When Nigel Piercy resigned as dean of Swansea University’s School of Management after two turbulent years, few people were left wondering what he thought about his former colleagues at the Welsh university.
Professor Piercy had clashed repeatedly with staff, warning them the school was “not a rest home for refugees from the 1960s with their ponytails and tie-dyed T-shirts”. Trade unionists were described as “unpleasant and grubby little people…usually distinguished only by their sad haircuts, grubby, chewed fingernails and failed careers”.
The book contains a “case study”, subtitled “The anatomy of hate and the tactics of the gutter”, in which Professor Piercy describes the “experiences of Frank Sargent as Dean of the School of Management at Duckpond University” who is charged with “managing a strategic turnaround…for a group of failing university departments in the period 2013 to 2015”.
While stressing that “for legal reasons…Duckpond University is not an actual university”, Professor Piercy describes it as an institution “'at the end of the railway line’ in a remote part of Wales”, adding it has a “reputation for being ‘run’ by the trade unions and the Welsh Labour Party”.
Asked to turn around its “moribund” business and economics education departments by an “apparently enthusiastic vice-chancellor”, Professor Sargent sets about rapidly changing the school’s courses.
However, despite the “incredibly positive” response from students, applicants, parents and academics outside Duckpond, “Frank” suddenly faces “intractable opposition from just about every department and committee in the university”, says the update to Professor Piercy’s 1991 best-selling business studies textbook.
“PR suppressed every good news story and passed anything bad to the local paper,” the case study says, adding that “a continuous campaign of negative publicity in the local (Labour-controlled) media and local, left-wing blogs” forms part of 18 months of “orchestrated pushback” against Professor Sargent.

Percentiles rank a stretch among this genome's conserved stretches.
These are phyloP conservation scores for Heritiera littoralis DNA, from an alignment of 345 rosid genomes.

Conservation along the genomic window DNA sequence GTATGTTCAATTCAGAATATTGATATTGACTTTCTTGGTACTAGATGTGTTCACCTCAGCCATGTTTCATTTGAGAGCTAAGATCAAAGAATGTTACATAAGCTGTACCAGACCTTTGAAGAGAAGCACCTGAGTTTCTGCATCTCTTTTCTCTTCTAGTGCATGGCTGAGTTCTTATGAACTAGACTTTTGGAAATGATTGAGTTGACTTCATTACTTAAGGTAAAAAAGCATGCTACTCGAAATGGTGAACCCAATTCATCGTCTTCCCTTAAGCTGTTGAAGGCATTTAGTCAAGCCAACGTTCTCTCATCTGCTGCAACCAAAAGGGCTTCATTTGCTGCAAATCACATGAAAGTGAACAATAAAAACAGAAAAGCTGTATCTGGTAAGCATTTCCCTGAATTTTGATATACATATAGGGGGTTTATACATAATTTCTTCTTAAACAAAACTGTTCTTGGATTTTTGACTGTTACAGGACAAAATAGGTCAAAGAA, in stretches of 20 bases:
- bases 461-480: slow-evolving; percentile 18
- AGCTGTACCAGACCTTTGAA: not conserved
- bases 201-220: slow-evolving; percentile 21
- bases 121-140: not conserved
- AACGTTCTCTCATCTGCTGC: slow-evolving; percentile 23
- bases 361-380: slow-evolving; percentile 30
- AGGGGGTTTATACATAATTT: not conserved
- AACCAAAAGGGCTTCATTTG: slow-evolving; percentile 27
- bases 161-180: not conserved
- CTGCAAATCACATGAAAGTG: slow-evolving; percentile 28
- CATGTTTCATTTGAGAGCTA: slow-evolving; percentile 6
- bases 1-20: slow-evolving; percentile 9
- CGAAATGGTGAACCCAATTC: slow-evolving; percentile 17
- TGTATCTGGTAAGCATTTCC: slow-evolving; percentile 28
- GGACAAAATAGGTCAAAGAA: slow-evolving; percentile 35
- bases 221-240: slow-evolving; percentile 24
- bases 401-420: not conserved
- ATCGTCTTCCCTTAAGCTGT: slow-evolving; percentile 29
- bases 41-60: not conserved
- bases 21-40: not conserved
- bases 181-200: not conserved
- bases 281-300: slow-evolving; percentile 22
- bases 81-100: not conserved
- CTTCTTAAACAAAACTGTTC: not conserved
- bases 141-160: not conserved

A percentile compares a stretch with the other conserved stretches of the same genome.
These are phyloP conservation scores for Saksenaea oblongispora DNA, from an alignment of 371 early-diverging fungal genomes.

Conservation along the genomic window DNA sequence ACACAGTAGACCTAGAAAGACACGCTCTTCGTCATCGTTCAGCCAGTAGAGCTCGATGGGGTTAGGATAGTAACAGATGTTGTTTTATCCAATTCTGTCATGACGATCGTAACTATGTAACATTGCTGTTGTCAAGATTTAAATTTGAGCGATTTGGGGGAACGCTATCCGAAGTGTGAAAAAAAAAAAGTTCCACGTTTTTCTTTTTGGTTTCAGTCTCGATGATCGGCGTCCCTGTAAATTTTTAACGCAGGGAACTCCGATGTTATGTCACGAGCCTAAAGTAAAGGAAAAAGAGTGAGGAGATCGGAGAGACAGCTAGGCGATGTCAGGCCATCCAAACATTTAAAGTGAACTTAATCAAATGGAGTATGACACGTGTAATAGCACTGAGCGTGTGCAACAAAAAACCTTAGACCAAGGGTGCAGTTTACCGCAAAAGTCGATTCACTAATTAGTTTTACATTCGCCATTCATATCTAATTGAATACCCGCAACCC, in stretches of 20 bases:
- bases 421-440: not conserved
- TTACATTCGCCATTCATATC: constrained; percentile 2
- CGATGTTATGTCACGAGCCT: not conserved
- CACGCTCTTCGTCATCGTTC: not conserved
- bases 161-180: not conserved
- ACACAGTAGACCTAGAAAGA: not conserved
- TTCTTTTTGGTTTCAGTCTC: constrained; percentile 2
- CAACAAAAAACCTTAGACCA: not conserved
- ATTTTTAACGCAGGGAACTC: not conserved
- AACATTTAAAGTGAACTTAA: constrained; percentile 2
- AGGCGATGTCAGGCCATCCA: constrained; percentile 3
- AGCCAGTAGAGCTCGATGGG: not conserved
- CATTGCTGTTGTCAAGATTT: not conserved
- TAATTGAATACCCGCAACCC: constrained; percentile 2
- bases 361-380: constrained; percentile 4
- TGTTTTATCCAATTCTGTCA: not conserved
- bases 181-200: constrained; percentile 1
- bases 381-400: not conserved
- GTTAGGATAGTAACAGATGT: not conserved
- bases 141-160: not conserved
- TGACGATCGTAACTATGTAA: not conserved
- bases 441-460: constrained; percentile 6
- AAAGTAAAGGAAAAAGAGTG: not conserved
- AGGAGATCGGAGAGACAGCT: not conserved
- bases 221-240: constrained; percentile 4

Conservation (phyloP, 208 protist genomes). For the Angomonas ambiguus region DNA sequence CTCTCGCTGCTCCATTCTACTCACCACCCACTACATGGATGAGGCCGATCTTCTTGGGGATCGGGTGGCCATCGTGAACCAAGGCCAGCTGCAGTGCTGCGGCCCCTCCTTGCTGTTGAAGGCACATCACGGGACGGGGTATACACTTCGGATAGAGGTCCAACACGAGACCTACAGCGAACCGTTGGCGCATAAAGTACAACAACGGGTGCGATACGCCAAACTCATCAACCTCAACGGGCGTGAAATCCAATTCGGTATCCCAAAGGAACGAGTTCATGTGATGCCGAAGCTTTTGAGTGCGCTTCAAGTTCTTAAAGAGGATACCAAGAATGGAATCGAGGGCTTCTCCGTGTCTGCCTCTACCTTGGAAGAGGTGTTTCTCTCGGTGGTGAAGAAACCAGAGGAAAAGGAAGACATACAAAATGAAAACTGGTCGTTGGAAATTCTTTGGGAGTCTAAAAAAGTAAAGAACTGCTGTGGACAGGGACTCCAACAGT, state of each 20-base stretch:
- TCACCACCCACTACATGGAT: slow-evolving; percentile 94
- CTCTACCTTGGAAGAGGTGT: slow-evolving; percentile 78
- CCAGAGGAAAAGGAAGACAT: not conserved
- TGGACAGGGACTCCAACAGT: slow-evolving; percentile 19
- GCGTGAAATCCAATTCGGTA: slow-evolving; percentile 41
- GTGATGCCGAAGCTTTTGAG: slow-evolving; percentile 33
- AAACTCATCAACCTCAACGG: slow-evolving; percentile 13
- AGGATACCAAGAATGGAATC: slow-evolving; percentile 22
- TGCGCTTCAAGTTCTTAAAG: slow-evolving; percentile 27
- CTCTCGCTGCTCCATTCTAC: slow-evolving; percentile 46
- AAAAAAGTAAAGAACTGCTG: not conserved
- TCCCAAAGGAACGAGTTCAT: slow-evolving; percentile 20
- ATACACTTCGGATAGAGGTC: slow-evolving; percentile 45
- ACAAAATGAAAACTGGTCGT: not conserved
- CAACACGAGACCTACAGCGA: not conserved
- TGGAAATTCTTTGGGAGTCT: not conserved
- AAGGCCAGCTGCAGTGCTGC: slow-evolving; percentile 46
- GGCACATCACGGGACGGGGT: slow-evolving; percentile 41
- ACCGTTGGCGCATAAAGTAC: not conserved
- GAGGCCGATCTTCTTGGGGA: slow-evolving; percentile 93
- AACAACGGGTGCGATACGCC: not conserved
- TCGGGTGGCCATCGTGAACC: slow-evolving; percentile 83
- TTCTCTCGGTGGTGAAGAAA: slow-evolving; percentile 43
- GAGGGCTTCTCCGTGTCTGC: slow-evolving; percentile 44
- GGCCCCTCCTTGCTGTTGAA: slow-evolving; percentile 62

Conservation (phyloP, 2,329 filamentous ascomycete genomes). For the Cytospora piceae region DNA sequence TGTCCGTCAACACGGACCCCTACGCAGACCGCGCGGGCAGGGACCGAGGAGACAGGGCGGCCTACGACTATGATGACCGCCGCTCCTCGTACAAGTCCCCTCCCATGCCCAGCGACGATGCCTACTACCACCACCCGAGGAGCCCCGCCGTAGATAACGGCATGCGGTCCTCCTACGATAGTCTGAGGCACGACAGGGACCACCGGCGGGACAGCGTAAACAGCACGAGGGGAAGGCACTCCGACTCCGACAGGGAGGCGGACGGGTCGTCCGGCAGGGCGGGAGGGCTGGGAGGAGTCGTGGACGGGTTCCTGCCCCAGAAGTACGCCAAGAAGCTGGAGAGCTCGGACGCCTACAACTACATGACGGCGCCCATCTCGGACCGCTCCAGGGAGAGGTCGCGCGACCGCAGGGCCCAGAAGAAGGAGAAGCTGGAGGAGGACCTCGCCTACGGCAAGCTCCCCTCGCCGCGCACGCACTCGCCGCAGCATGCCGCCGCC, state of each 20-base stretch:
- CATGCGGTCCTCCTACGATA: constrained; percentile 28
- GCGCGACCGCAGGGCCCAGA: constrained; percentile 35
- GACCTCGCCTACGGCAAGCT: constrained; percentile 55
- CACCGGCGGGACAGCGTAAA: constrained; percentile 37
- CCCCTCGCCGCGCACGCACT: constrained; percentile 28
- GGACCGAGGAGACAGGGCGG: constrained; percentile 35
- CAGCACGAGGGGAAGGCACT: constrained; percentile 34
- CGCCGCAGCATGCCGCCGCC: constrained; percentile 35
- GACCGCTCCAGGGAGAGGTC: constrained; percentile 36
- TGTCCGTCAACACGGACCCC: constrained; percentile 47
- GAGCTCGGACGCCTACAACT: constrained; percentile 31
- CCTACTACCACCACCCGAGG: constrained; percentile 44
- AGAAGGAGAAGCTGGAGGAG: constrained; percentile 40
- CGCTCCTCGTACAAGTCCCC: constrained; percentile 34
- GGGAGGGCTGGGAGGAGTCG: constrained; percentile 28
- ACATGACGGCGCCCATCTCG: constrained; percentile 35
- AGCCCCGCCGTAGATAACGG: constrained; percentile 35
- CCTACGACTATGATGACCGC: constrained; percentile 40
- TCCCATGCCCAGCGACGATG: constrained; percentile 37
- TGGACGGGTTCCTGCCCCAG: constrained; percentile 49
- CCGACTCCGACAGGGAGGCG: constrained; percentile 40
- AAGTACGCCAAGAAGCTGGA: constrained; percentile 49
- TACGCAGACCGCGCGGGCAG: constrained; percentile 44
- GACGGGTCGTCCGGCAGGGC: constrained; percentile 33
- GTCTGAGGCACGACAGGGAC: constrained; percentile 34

“People had been told it was open season on the school of management and that they would be supported from the centre in opposing change,” writes Professor Piercy, a former Warwick Business School associate dean, on the predicament of Frank Sargent, who was also, according to the case study, a “associate dean at a top-tier university business school” in the past.
“Everyone knows about ‘resistance to change’…[but] no-one mentions ‘zombie staff’ – the walking dead – whose only reason for staying is to be obstructive,” he writes.
“The literature rarely addresses the question of how to deal with the lazy low-performing, vile individuals who blight many organisations,” he adds, saying strategies are needed to deal with “failed, left-wing sociologists” who make false claims of bullying and harassment.
“What managers may face now is a final ‘fight to the death’ mentality from the old-world, old-Labour Marxist left in the union,” he says, stating “one or two key people, propped up by a left-wing antibusiness culture, can undermine an organisation”.
“When faced with this kind of culture of hate and gutter tactics, should you respond in kind?” he concludes.
Swansea declined to comment on the book, but a spokeswoman said that the university's School of Management was in "robust health" and is "on an upward trajectory, with a rich learning environment, strong research-led teaching, an excellent student experience and strong links with business in the region, in Wales, and internationally".
Professor Piercy, now a consultant, claims that “none of the individuals mentioned in the case is an actual person, either alive or dead”, but the new material has angered some former colleagues.
One Swansea academic told Times Higher Education that the scenario painted by Professor Piercy showed he was a “fantasist of the first order”.
Professor Piercy did not respond to a request for comment from THE.